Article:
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Women are beautiful at every age, so why do people feel its a need to qualify your appearance ?

No one tells a 20, 30 or even 40 year old that they look beautiful for their age. And yet it happens, sometime after 40, there is an invisible beauty boundary that people cross where they feel the need to qualify their compliments or assessment of your appearance.

“The thing is, women are constantly given these backhanded compliments, which might as well have big fat asterisks at the end of them. In fact, according to a study from RoC, 82 percent of women have been told they look “great for their age” in the past year alone, though most say they’d rather not be complimented at all than given one with such a qualifier. While the intention of such comments may be good, they’re actually loaded with the implicit bias that being younger is better and that the recipient’s best years are behind her. In reality, a true compliment would sound like this: “You look great.” Period. RoC and Allure have teamed up with a group of gorgeous, accomplished women to explain why thinking twice before saying, “You look great for your age,” is so important.”(1)

I had this experience , yet again,  the other day visiting my son at work. I settled in at my table and asked the waitress to please let her manager know I was there and wanted to speak with him. She said “who should I tell him is here?” I said “his mom.” She immediately seemed shocked and said “Wow, I didn’t know and you look so young for your age.” I quipped back with a funny line, I had him at ten or something. She then rambled on “ He is like 30 or something right, you still look great.” She continued on about good genes, cosmetics and I should go girl! I wanted to blurt out, what were you expecting a crone!

My son walked over in time to save her from my indignation. I told him what she said and he said “mom, I always say you look young.” At thirty something he didn’t quite get that “looking young” should not be the baseline for beauty. What will happen when I stop looking young, will I suddenly become something or someone else?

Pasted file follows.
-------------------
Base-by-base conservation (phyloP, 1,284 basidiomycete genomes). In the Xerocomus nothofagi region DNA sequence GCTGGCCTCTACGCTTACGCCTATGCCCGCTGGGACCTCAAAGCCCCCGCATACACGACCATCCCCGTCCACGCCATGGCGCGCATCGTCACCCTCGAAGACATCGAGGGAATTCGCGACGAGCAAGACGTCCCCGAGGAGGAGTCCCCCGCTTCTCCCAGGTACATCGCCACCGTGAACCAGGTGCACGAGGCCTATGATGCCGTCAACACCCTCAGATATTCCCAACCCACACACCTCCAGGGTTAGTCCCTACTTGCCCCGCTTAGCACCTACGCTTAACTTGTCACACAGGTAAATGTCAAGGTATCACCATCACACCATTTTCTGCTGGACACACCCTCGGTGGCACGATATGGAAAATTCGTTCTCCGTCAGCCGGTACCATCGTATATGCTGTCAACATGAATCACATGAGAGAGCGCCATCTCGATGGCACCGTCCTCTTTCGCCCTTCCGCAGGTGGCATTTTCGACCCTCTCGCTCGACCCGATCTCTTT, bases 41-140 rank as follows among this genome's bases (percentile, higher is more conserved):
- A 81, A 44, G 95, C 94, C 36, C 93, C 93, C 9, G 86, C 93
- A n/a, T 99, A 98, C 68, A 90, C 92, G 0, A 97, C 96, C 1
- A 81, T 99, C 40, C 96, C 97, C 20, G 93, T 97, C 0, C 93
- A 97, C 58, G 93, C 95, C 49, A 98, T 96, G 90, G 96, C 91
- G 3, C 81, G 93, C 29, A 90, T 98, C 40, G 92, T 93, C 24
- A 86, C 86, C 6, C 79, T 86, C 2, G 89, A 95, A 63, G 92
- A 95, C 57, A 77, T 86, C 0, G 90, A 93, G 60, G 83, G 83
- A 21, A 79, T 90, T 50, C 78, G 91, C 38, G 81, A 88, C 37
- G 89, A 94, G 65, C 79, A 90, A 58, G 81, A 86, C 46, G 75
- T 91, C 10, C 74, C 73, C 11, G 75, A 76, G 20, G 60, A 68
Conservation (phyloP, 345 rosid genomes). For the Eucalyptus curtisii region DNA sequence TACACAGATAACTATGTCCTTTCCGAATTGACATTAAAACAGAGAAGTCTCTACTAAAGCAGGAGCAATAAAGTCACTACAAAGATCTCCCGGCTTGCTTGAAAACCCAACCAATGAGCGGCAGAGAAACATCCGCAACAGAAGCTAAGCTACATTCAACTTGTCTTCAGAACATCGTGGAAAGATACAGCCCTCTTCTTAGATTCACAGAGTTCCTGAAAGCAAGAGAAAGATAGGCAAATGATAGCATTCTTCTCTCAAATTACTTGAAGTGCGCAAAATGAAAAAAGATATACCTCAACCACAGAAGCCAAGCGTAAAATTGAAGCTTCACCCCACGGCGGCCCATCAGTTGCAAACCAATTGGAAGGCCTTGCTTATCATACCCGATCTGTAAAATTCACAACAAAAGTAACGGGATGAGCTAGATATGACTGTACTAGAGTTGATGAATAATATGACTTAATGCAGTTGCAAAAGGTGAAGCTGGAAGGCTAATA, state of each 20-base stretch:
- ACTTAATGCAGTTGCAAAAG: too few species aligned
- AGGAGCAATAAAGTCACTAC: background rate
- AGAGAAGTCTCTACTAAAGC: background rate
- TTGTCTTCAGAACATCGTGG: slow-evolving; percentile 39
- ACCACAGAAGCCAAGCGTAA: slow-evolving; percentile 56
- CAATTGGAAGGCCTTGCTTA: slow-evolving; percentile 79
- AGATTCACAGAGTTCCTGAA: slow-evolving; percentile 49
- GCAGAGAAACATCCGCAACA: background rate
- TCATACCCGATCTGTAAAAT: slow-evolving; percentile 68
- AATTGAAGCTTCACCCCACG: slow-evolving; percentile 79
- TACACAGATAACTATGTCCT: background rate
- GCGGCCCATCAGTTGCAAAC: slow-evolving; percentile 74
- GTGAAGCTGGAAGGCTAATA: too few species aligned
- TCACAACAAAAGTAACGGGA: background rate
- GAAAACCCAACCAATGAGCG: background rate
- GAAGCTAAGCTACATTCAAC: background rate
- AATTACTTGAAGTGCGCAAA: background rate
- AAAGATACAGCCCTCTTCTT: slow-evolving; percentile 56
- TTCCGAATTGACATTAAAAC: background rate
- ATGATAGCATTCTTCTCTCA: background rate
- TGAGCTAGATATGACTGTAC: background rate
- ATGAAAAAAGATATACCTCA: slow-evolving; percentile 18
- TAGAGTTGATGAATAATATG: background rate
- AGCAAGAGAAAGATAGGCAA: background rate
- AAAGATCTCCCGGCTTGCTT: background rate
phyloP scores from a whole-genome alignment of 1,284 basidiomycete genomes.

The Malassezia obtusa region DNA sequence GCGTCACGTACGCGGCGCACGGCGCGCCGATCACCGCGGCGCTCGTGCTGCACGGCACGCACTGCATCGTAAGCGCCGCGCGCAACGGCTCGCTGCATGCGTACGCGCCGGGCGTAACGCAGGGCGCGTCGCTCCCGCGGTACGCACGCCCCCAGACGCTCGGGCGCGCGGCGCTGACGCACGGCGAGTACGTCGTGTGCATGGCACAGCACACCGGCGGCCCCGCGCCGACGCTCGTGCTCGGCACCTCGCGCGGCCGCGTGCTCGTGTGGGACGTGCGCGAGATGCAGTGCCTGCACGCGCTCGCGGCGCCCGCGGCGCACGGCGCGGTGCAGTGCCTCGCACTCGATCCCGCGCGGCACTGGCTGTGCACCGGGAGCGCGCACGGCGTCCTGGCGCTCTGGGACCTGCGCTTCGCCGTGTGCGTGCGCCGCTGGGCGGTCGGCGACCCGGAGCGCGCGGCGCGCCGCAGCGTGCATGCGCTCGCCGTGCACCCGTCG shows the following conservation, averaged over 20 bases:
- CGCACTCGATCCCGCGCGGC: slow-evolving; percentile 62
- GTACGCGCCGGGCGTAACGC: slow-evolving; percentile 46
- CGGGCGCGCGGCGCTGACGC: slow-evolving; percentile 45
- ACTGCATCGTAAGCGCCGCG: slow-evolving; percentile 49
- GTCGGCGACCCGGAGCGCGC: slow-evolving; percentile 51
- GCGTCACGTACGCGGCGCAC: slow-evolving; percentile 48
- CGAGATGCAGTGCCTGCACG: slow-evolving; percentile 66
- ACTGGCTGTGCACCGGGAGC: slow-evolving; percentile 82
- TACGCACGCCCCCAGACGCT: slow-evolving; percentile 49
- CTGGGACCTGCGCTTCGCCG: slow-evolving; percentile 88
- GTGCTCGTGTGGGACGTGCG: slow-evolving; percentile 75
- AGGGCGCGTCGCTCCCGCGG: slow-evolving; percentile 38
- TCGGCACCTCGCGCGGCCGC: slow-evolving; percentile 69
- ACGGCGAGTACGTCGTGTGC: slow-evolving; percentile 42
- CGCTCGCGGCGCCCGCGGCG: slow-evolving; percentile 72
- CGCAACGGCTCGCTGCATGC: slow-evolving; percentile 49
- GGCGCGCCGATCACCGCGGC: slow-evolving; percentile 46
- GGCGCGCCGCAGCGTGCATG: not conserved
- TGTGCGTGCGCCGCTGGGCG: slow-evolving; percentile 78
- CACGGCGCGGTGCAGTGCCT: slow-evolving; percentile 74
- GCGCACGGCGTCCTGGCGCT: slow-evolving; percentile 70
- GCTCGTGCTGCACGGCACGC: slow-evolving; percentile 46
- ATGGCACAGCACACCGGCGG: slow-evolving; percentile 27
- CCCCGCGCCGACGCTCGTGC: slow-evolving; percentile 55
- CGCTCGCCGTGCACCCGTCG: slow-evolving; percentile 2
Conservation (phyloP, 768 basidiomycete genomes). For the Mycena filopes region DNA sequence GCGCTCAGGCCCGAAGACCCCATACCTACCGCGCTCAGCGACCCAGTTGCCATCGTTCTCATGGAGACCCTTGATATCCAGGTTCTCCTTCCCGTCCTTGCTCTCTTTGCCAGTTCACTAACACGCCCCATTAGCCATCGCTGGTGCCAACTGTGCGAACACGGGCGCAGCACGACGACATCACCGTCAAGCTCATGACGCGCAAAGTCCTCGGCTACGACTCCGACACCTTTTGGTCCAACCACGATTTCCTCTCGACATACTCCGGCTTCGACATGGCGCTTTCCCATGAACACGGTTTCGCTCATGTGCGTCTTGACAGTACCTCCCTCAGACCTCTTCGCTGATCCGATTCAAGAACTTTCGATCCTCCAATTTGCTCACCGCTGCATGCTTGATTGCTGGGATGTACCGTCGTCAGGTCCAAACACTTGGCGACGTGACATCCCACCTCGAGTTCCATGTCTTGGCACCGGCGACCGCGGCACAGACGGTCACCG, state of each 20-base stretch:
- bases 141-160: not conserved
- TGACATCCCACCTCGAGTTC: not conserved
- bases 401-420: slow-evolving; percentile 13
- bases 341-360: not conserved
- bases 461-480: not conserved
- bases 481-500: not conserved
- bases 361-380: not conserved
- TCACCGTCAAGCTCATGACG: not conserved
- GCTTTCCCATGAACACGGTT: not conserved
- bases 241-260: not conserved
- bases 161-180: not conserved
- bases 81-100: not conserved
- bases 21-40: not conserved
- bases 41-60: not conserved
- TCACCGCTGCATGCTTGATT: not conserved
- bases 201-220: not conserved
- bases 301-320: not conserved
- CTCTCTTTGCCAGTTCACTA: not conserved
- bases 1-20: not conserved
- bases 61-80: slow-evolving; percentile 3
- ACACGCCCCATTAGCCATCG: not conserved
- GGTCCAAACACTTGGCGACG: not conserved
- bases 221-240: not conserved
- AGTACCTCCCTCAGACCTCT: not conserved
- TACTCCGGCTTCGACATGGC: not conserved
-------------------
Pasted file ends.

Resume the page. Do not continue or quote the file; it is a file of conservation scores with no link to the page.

I know both were trying to compliment me, but at the same time, why is the expectation that the mom of a thirty something or more has to look or be old ? These types of compliments are a double edged sword.  We all appreciate being flattered or complimented, why is there the need to add in “for your age “?

“Language matters. When talking about a woman over, say, 40, people tend to add qualifiers: “She looks great…for her age” or “She’s beautiful…for an older woman.” Catch yourself next time and consider what would happen if you just said, “She looks great.” Yes, Americans put youth on a pedestal. But let’s agree that appreciating the dewy rosiness of youth doesn’t mean we become suddenly hideous as years go by. “(2)

Getting older does not mean you’re still not beautiful inside and out. It does not mean that we have to accept being considered less because we have reached some time stamp with a cultural age bias on beauty. What it does mean is we are all aging gracefully!

I am convinced part of combating this is how we carry and counter these situations when we are faced with them. I choose to always have the heart and spirit of my twenty year old self with the wisdom and patience of my true years. This makes any woman a beautiful force to be reckoned with at any age.

For me, I simply smiled at my son and said I will take that martini now.

(1)https://www.allure.com/branded/article/alr/why-you-should-think-twice-before-saying-you-look-great-for-your-age
(2)https://www.allure.com/story/allure-magazine-phasing-out-the-word-anti-aging